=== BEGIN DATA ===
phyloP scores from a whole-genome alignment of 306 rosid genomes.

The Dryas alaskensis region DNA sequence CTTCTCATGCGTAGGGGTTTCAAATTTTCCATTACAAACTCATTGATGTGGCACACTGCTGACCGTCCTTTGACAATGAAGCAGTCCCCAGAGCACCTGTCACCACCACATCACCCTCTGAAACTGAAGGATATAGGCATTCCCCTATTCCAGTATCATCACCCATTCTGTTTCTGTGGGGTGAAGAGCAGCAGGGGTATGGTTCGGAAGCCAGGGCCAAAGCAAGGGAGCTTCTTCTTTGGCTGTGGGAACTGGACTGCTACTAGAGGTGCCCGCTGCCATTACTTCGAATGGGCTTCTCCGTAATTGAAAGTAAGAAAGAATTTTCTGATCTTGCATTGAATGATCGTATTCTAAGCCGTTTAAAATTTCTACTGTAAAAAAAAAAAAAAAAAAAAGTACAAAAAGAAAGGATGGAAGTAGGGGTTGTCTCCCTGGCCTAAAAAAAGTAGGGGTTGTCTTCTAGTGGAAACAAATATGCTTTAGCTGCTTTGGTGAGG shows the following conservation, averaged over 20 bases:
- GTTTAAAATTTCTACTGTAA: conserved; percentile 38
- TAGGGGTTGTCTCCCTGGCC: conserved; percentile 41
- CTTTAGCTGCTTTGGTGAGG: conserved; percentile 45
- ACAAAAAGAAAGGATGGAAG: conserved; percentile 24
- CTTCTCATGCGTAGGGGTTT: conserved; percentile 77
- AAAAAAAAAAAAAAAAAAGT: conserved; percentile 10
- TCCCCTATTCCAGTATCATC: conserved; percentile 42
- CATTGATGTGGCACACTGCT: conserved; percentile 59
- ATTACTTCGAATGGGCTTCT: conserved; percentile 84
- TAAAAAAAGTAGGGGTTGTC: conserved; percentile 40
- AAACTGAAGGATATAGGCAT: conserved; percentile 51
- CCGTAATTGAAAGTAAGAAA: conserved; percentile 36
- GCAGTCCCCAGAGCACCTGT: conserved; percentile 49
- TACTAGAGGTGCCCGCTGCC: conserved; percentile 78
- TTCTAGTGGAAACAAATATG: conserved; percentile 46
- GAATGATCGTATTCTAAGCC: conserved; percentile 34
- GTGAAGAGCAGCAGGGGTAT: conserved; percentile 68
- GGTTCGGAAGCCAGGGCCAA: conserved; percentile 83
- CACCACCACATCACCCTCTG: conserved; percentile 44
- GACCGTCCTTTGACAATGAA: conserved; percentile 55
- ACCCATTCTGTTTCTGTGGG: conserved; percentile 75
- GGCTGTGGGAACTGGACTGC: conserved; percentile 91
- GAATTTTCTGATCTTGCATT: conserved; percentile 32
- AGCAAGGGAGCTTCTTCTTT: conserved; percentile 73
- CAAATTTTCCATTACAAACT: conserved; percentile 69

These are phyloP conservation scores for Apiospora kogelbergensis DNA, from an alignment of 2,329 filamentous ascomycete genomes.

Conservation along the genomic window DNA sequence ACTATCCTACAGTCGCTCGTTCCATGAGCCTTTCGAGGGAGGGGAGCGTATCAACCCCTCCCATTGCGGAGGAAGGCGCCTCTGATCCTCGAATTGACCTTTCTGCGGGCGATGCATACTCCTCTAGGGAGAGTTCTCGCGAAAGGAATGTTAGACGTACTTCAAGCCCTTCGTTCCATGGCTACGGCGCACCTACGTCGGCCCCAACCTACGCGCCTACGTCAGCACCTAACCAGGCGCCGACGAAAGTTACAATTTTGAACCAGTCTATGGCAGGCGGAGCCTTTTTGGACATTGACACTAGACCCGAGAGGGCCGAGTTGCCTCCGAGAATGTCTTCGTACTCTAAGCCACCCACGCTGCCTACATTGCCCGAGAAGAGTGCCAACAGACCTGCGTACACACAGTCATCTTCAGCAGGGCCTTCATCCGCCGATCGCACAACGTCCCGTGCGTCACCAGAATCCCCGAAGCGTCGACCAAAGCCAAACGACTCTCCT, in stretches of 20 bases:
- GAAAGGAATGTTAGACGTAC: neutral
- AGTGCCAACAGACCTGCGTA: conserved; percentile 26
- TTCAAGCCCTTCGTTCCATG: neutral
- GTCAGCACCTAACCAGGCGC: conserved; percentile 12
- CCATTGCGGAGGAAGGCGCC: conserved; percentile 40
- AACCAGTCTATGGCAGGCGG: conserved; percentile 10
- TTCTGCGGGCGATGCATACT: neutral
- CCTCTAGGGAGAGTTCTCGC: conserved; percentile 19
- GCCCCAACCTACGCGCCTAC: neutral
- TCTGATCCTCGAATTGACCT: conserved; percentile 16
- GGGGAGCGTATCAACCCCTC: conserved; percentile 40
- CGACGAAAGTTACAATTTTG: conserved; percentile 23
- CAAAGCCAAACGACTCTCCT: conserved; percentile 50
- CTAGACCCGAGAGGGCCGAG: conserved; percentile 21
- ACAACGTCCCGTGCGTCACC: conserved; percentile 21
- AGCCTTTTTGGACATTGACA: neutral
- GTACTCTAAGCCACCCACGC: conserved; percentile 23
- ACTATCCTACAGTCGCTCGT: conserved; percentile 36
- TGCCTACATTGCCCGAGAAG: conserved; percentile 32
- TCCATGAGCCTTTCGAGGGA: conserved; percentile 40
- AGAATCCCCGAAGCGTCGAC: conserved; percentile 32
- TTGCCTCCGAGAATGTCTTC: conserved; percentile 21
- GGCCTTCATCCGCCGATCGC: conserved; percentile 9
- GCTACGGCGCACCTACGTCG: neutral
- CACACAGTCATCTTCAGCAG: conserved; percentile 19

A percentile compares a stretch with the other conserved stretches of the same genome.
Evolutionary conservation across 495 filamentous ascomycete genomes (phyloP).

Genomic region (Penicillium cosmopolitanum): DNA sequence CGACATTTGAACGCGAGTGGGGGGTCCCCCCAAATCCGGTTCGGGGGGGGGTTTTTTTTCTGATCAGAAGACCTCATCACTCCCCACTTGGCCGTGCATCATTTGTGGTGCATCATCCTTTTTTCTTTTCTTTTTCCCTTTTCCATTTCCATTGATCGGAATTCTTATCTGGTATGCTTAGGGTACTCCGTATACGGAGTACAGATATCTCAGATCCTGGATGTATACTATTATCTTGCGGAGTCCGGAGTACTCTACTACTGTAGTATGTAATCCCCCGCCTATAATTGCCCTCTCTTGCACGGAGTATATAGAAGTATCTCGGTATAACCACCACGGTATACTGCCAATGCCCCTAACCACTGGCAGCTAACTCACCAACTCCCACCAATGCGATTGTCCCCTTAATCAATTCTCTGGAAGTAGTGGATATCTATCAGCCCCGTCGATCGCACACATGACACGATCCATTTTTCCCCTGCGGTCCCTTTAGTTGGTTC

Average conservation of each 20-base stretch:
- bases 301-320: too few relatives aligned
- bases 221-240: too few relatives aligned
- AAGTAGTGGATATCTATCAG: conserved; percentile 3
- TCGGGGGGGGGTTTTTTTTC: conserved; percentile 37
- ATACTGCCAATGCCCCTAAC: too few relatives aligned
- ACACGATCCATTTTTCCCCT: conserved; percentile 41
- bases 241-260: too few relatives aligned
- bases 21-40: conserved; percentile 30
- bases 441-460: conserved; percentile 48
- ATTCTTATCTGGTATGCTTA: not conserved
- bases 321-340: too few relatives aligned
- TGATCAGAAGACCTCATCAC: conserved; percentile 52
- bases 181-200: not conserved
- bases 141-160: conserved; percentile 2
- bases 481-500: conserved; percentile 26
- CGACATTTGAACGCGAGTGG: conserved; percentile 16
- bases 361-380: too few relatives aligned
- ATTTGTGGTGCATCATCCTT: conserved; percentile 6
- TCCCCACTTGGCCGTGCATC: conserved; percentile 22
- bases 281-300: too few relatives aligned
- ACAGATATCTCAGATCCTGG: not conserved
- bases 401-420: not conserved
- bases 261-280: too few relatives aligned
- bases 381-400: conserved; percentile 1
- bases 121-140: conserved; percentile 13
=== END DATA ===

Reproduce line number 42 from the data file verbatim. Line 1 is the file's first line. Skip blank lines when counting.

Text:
- CAAAGCCAAACGACTCTCCT: conserved; percentile 50